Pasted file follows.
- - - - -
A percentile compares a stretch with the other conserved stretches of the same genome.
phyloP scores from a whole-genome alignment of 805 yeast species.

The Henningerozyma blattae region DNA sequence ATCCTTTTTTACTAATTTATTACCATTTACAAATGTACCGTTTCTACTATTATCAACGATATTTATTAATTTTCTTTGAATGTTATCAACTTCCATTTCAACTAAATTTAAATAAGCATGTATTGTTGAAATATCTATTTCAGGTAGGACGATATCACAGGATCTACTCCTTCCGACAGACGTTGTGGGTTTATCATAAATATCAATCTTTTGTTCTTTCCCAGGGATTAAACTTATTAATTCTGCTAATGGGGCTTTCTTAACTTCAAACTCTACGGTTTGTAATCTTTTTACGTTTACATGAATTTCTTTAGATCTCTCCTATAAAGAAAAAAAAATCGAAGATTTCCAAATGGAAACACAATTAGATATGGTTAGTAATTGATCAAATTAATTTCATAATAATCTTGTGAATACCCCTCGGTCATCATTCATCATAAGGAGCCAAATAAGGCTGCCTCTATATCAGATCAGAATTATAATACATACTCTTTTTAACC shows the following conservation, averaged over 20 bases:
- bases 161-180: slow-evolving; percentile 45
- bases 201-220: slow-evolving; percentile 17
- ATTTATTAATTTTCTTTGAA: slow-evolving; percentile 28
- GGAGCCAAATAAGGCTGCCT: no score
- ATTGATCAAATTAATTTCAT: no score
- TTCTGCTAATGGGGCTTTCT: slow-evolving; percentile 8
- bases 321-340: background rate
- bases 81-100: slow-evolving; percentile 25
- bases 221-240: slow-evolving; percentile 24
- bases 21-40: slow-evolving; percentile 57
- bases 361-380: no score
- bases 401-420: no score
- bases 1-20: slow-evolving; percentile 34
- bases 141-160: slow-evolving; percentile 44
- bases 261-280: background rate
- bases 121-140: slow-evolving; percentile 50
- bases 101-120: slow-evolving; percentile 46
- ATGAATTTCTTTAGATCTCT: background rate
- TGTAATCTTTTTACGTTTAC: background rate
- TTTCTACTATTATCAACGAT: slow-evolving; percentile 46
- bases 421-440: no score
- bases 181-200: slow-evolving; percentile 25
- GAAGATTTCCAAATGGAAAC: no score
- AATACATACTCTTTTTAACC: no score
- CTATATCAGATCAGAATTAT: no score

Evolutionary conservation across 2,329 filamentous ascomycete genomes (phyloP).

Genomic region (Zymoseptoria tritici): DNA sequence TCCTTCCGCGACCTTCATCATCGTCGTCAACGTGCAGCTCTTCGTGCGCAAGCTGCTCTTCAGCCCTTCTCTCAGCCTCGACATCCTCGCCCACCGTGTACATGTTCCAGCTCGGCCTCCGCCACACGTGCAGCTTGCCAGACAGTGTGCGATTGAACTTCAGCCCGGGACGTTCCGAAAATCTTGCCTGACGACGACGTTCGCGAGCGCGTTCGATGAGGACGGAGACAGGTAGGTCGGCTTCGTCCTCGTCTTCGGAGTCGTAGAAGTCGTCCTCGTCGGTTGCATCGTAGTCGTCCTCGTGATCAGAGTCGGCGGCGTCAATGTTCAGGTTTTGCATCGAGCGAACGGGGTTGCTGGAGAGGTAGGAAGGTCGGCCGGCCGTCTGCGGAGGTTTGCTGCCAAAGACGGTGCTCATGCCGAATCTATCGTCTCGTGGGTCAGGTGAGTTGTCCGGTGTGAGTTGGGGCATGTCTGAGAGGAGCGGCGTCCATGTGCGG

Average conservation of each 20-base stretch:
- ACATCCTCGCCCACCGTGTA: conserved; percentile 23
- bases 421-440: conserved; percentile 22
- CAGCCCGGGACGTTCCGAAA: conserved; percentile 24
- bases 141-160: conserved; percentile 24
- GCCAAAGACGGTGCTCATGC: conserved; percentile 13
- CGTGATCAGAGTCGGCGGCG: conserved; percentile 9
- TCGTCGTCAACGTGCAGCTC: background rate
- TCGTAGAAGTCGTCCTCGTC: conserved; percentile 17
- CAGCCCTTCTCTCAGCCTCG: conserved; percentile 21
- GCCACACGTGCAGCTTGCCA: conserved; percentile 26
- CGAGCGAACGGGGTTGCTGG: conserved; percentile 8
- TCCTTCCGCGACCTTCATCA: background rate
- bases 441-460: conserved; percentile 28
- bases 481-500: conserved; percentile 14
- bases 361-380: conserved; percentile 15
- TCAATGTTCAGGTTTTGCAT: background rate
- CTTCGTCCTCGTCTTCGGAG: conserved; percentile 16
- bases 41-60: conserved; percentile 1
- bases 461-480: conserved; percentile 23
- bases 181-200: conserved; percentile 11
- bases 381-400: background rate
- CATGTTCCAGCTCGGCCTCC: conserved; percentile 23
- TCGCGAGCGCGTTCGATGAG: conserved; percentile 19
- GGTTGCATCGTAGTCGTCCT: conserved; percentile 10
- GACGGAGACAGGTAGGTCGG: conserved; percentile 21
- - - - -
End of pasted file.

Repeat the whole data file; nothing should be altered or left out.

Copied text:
A percentile compares a stretch with the other conserved stretches of the same genome.
phyloP scores from a whole-genome alignment of 805 yeast species.

The Henningerozyma blattae region DNA sequence ATCCTTTTTTACTAATTTATTACCATTTACAAATGTACCGTTTCTACTATTATCAACGATATTTATTAATTTTCTTTGAATGTTATCAACTTCCATTTCAACTAAATTTAAATAAGCATGTATTGTTGAAATATCTATTTCAGGTAGGACGATATCACAGGATCTACTCCTTCCGACAGACGTTGTGGGTTTATCATAAATATCAATCTTTTGTTCTTTCCCAGGGATTAAACTTATTAATTCTGCTAATGGGGCTTTCTTAACTTCAAACTCTACGGTTTGTAATCTTTTTACGTTTACATGAATTTCTTTAGATCTCTCCTATAAAGAAAAAAAAATCGAAGATTTCCAAATGGAAACACAATTAGATATGGTTAGTAATTGATCAAATTAATTTCATAATAATCTTGTGAATACCCCTCGGTCATCATTCATCATAAGGAGCCAAATAAGGCTGCCTCTATATCAGATCAGAATTATAATACATACTCTTTTTAACC shows the following conservation, averaged over 20 bases:
- bases 161-180: slow-evolving; percentile 45
- bases 201-220: slow-evolving; percentile 17
- ATTTATTAATTTTCTTTGAA: slow-evolving; percentile 28
- GGAGCCAAATAAGGCTGCCT: no score
- ATTGATCAAATTAATTTCAT: no score
- TTCTGCTAATGGGGCTTTCT: slow-evolving; percentile 8
- bases 321-340: background rate
- bases 81-100: slow-evolving; percentile 25
- bases 221-240: slow-evolving; percentile 24
- bases 21-40: slow-evolving; percentile 57
- bases 361-380: no score
- bases 401-420: no score
- bases 1-20: slow-evolving; percentile 34
- bases 141-160: slow-evolving; percentile 44
- bases 261-280: background rate
- bases 121-140: slow-evolving; percentile 50
- bases 101-120: slow-evolving; percentile 46
- ATGAATTTCTTTAGATCTCT: background rate
- TGTAATCTTTTTACGTTTAC: background rate
- TTTCTACTATTATCAACGAT: slow-evolving; percentile 46
- bases 421-440: no score
- bases 181-200: slow-evolving; percentile 25
- GAAGATTTCCAAATGGAAAC: no score
- AATACATACTCTTTTTAACC: no score
- CTATATCAGATCAGAATTAT: no score

Evolutionary conservation across 2,329 filamentous ascomycete genomes (phyloP).

Genomic region (Zymoseptoria tritici): DNA sequence TCCTTCCGCGACCTTCATCATCGTCGTCAACGTGCAGCTCTTCGTGCGCAAGCTGCTCTTCAGCCCTTCTCTCAGCCTCGACATCCTCGCCCACCGTGTACATGTTCCAGCTCGGCCTCCGCCACACGTGCAGCTTGCCAGACAGTGTGCGATTGAACTTCAGCCCGGGACGTTCCGAAAATCTTGCCTGACGACGACGTTCGCGAGCGCGTTCGATGAGGACGGAGACAGGTAGGTCGGCTTCGTCCTCGTCTTCGGAGTCGTAGAAGTCGTCCTCGTCGGTTGCATCGTAGTCGTCCTCGTGATCAGAGTCGGCGGCGTCAATGTTCAGGTTTTGCATCGAGCGAACGGGGTTGCTGGAGAGGTAGGAAGGTCGGCCGGCCGTCTGCGGAGGTTTGCTGCCAAAGACGGTGCTCATGCCGAATCTATCGTCTCGTGGGTCAGGTGAGTTGTCCGGTGTGAGTTGGGGCATGTCTGAGAGGAGCGGCGTCCATGTGCGG

Average conservation of each 20-base stretch:
- ACATCCTCGCCCACCGTGTA: conserved; percentile 23
- bases 421-440: conserved; percentile 22
- CAGCCCGGGACGTTCCGAAA: conserved; percentile 24
- bases 141-160: conserved; percentile 24
- GCCAAAGACGGTGCTCATGC: conserved; percentile 13
- CGTGATCAGAGTCGGCGGCG: conserved; percentile 9
- TCGTCGTCAACGTGCAGCTC: background rate
- TCGTAGAAGTCGTCCTCGTC: conserved; percentile 17
- CAGCCCTTCTCTCAGCCTCG: conserved; percentile 21
- GCCACACGTGCAGCTTGCCA: conserved; percentile 26
- CGAGCGAACGGGGTTGCTGG: conserved; percentile 8
- TCCTTCCGCGACCTTCATCA: background rate
- bases 441-460: conserved; percentile 28
- bases 481-500: conserved; percentile 14
- bases 361-380: conserved; percentile 15
- TCAATGTTCAGGTTTTGCAT: background rate
- CTTCGTCCTCGTCTTCGGAG: conserved; percentile 16
- bases 41-60: conserved; percentile 1
- bases 461-480: conserved; percentile 23
- bases 181-200: conserved; percentile 11
- bases 381-400: background rate
- CATGTTCCAGCTCGGCCTCC: conserved; percentile 23
- TCGCGAGCGCGTTCGATGAG: conserved; percentile 19
- GGTTGCATCGTAGTCGTCCT: conserved; percentile 10
- GACGGAGACAGGTAGGTCGG: conserved; percentile 21